According to megabus.com, a ticket to Boston from New York purchased two months in advance costs six dollars if one is willing to depart at 5 a.m. Peter isn’t sure how to tell MJ that he can’t afford the twenty-dollar noon bus and also eat that day, but he is pretty sure that she’s going to figure it out anyway when she gives the issue an ounce of her passing attention.
“Peter. Please let me get them for you,” says Ned. Ned’s mom is a hospital tech and his dad works at a restaurant. “I’ll let you pay me back, I swear!”
“There’s no need Ned, s’fine.” Peter ads the 5 a.m. ticket to his basket and hides the browser window a second before Mr Katz walks by their desks. “And anyway, the reception thing is tonight; I’ll just steal an ashtray and get ri-i-ich.” He grins; hopes it’s convincing.
Ned still looks worried, but eventually Peter succeeds in steering the subject towards the event he and MJ are attending in just a few hours. After all, Tony Stark is hosting a reception for all incoming MIT students at Stark Tower in Manhattan.
The invitation, an encrypted interactive file delivered two weeks ago to students all over the world, had promised them a fun night and zero alcohol, and had featured a brief clip of Tony Stark himself in orange-colored glasses. In it, Mr Stark had generously announced that he was paying for all overseas travel and housing expenses for those students living abroad, as well as any US-based scholarship recipients who applied for reimbursement. ‘Just... send my PR department an email and we’ll sort it out. Don’t need you paying for an Amtrak ticket just to see little old me; no Avengers cameos have been planned, I assure you’. Living in the same city as Stark Tower, Peter definitely falls under neither of those categories.
“Do you think he’ll actually show up?” MJ asks over lunch. “I’m thinking ‘nah’.”
Peter looks up from devouring his lentils. He hadn’t even considered that.
Ned frowns. “But he’s the host. He’s gotta show up, right?”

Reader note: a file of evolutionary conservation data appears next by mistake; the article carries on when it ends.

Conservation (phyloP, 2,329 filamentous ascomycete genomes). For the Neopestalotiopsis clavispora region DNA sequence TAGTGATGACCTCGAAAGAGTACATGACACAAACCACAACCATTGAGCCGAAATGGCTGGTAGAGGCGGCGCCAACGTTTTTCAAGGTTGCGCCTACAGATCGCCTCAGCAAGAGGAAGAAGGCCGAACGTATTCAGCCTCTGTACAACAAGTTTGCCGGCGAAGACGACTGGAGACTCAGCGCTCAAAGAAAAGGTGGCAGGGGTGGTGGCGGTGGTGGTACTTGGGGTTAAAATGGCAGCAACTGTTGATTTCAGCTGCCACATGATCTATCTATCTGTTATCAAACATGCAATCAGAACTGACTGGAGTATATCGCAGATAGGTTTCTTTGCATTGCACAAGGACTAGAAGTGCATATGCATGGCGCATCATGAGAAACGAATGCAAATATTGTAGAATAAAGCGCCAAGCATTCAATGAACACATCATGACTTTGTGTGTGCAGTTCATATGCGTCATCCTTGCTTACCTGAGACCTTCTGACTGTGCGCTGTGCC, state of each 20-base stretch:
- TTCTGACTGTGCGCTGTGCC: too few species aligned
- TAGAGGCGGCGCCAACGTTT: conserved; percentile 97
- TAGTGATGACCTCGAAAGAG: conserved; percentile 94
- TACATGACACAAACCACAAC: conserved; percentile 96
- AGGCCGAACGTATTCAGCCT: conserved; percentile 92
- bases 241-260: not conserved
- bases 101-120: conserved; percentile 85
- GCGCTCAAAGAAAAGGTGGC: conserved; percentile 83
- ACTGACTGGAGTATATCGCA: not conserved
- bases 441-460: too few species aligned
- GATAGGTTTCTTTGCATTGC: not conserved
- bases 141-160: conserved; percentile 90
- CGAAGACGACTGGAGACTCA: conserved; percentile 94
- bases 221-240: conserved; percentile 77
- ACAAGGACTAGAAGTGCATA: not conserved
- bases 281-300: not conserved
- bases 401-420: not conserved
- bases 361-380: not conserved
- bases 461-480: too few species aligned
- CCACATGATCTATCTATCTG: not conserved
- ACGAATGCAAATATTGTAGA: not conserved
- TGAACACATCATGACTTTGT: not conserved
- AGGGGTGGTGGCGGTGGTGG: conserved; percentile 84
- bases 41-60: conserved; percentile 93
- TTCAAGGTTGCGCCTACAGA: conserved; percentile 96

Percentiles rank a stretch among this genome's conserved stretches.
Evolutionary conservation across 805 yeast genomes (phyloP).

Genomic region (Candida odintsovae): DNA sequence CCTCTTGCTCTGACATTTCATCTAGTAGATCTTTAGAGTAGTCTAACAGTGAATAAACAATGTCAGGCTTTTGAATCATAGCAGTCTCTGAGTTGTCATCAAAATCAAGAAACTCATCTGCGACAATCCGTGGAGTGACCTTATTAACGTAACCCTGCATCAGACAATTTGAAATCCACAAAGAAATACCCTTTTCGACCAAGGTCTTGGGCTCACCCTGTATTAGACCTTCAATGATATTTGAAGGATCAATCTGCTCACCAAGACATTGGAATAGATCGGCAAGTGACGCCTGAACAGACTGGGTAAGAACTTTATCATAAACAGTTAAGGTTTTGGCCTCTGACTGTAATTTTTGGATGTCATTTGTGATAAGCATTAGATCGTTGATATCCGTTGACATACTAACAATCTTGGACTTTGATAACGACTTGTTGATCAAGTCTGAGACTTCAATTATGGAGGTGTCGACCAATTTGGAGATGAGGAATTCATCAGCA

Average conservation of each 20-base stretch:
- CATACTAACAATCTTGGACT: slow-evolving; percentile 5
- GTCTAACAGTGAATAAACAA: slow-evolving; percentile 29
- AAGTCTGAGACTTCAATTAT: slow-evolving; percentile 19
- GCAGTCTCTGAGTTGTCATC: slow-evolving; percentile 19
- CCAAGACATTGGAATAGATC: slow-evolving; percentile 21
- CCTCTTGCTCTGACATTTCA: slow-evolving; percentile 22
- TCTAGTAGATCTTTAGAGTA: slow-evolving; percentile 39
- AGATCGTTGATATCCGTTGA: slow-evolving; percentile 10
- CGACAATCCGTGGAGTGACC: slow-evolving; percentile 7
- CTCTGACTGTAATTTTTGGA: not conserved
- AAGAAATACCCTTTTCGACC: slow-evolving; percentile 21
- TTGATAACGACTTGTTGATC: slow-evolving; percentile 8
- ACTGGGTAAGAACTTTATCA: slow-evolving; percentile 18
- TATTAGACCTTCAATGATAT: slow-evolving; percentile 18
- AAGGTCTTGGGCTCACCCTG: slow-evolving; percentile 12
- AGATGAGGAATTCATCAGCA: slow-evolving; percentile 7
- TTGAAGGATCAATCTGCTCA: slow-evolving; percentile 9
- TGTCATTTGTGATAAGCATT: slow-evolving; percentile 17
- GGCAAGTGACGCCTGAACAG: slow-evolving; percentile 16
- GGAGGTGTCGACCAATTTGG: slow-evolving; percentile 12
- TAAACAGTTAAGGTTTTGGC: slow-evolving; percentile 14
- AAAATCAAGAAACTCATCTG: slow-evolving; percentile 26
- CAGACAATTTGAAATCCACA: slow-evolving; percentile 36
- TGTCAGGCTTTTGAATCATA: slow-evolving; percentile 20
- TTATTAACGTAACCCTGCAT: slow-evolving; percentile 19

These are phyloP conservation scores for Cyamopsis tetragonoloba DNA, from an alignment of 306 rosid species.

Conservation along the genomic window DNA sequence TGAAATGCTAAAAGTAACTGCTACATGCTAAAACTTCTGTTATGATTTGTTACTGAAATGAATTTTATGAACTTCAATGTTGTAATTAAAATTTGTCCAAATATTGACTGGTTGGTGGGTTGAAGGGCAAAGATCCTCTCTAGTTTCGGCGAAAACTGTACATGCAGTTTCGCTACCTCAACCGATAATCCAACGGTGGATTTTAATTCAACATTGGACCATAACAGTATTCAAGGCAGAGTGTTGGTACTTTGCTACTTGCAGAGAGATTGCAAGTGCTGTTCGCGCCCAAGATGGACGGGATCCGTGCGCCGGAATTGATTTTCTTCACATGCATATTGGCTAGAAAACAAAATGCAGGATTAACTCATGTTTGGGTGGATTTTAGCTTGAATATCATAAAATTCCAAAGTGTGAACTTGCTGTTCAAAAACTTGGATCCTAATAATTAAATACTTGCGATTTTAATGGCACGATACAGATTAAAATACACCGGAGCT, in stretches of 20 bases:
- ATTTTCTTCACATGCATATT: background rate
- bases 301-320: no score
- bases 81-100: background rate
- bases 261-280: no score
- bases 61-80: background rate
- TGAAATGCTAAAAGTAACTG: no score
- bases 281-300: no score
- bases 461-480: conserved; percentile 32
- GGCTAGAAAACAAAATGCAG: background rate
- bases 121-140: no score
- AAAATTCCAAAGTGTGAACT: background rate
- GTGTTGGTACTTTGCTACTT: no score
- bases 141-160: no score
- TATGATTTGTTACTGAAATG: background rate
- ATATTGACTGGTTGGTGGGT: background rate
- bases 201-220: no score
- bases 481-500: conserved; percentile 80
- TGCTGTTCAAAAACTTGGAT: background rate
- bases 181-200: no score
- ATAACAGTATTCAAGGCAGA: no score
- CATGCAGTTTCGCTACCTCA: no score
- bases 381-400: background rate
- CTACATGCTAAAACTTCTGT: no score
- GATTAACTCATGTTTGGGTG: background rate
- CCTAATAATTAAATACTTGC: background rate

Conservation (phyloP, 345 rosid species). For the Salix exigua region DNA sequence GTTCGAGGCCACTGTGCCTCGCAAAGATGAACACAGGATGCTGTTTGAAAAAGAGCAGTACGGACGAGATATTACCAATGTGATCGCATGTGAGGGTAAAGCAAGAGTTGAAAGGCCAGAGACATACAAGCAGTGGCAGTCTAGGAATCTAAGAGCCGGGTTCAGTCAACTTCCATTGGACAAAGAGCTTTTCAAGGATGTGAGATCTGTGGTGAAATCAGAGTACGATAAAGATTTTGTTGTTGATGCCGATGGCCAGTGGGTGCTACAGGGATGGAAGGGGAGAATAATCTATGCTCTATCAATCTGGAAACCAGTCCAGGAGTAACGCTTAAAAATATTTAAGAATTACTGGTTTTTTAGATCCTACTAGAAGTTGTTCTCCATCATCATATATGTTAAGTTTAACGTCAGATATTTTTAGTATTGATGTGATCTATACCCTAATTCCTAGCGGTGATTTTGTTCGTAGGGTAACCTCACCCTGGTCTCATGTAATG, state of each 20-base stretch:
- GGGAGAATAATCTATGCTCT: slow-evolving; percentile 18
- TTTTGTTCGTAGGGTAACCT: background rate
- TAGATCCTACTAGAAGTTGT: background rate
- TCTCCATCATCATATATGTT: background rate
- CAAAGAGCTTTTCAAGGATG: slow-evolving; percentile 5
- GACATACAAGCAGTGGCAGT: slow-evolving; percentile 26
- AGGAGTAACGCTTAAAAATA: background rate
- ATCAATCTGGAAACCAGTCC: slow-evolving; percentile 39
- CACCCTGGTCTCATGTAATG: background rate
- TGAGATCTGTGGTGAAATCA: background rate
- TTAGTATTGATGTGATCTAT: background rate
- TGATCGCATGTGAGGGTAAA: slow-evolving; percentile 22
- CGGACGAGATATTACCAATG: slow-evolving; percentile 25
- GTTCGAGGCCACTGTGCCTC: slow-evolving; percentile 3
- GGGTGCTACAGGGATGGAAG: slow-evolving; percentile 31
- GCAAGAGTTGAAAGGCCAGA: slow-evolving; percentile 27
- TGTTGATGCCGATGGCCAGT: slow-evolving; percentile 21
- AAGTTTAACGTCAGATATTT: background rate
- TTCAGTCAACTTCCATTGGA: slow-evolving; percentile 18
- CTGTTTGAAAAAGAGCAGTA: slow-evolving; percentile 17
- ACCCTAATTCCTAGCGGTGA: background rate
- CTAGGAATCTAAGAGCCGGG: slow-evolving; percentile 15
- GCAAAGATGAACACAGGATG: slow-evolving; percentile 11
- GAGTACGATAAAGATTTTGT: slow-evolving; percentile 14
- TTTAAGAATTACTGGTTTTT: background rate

Even as Ned says it, Peter tries to frame the scenario realistically for the first time: Tony Stark, Iron Man, genius billionaire hero philanthropist, taking time out of his insanely busy schedule for a meet-and-greet with a bunch of college-aged nerds. Of course he won’t. It was stupid to hope that he might actually meet the superhero he’s trying to emulate.
“He’ll probably just call in,” Peter hears himself say, already picturing it: a pre-recorded video not unlike the one in the invitation, or a quick conference call type thing from some exotic location.
“Oh man, that sucks so much.” Ned looks distraught at the possibility despite the fact that he got into his number one computer science program at Stanford, and is not going to the MIT shindig. “Peter’s ultimate man-crush, crushing his heart at the last minute.”
“I think it’s just an ‘ultimate crush’ in this case,” MJ says with a raised eyebrow. “‘Man-crush’ gives me hetero vibes, and Peter is totally in love, no hetero.”
Peter sighs. He used to get all blushy and giggly and laugh along with his friends when they had this conversation before, but he just doesn’t have the energy for it these days. Even MJ's 'im so gay' memes seem less funny lately, with Liz gone and no one real to pine after, guy or girl. “I am not in love with Iron Man, no nothing.”
“Right.” MJ nods. There's a pause. “You're in love with Tony Stark, inventor of Iron Man—“
Peter drops his head in his arms and groans.
It’s spiralled out of control in the last few months.
Peter’s life, that is.